The answer "Nothing" to the question "What can a Christian who has committed a sin do to repair the damage that sin has done to their relationship to God?" always catches people off guard. But it's the truth. Once a person is spiritually separated from God they have no power of their own to exercise that can bridge the gap created by sin and reconnect their Soul with God. That is why sin is such a powerful topic and why people do not want to be seen as, or admit to being, sinners. It is very important to understand that the consequence, or effect, of sin is that your Soul is lost and it will spend all of eternity separated from God.

Right now you are probably thinking some like the following:

Let me get this straight. In order to be a Christian, I have to admit that I'm an ignorant child who blindly follows the rules, can never change the rules and if I mess up there is nothing that I can do about it.
Why would I ever want to be a Christian?

That's a very good question. Before answering it I must point out that there is one other amazing point to Christianity. You don't get the chance to "mess up", because there was a sin committed so long ago that it is called the Original Sin.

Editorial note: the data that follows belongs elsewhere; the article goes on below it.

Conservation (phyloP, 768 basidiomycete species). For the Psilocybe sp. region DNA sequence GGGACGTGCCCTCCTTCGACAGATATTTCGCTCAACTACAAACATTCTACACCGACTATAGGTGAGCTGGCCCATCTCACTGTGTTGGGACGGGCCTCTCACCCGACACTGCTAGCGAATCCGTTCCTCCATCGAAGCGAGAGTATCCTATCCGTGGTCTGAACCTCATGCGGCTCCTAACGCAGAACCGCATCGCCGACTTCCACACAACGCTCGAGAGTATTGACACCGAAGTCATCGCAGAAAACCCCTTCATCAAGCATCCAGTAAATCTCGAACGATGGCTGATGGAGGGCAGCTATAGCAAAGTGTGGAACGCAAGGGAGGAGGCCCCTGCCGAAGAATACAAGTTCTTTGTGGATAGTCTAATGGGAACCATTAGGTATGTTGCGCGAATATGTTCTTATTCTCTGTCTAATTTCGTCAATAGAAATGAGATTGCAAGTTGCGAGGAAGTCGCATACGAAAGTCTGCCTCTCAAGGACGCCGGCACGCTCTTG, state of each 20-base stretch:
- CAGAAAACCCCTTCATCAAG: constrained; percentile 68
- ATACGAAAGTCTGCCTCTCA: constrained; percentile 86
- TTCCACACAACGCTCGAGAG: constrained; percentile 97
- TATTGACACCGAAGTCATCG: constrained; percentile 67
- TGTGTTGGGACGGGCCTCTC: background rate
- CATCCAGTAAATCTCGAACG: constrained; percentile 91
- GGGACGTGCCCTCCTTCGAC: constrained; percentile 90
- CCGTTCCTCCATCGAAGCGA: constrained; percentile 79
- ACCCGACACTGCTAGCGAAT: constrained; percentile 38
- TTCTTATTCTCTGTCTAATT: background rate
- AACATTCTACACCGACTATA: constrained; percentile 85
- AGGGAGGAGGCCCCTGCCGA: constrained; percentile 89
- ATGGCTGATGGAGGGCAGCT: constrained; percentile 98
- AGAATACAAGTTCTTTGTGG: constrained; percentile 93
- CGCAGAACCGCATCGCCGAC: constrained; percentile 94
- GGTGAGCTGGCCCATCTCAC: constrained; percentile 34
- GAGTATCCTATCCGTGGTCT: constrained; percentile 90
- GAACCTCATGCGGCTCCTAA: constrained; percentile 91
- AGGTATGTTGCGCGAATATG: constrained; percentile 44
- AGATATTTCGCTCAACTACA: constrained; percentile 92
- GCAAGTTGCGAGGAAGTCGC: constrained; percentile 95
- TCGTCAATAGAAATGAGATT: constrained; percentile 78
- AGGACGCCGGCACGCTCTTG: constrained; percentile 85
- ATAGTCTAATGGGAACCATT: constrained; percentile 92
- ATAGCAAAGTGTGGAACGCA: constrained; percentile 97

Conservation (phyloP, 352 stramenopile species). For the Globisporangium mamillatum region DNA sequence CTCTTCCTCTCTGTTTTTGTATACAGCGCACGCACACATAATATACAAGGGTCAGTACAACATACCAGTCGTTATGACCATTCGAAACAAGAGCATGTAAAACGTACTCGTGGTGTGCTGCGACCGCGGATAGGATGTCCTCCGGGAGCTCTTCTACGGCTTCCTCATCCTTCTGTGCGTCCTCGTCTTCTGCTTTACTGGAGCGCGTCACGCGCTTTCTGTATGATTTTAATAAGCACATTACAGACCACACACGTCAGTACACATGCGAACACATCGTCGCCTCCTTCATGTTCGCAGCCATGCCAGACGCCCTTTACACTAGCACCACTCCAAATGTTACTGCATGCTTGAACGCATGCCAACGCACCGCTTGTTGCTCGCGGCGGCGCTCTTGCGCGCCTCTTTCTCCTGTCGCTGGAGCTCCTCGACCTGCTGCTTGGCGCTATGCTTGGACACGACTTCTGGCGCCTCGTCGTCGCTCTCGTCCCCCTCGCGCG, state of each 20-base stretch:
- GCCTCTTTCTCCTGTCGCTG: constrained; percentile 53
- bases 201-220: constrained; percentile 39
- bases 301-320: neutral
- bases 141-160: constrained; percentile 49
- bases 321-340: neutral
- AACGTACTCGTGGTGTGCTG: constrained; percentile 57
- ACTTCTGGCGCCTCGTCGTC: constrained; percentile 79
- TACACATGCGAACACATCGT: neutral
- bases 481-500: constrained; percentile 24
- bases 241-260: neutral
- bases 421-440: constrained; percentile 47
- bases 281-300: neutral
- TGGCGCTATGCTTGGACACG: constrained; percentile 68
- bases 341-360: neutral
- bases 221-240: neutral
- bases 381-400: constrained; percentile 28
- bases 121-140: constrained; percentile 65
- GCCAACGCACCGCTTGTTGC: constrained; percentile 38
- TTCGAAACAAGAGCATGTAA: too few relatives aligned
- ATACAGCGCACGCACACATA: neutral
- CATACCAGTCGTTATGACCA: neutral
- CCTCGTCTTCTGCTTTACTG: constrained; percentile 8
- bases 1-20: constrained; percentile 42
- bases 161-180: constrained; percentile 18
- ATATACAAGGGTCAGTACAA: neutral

And because of how terrible the Original Sin was, we are all born sinners who are spiritually separated from God, and we are all going to spend eternity separated from Him simply because we were born. How's that for an interesting twist?
So, through no fault of your own, you start out spiritually separated from God and you have no ability or power to do anything about it.

Before going further we should explore the answer to "What is sin?" a little further. As defined above, sin is "...any action, physical, mental, or spiritual that violates the Word of God". A lot of people get hung-up on the word "Word" in this definition of sin. The word "Word" does not mean just the written text, as interpreted over thousands of years, of God's rules and laws. The word "Word" also means "in the spirit of".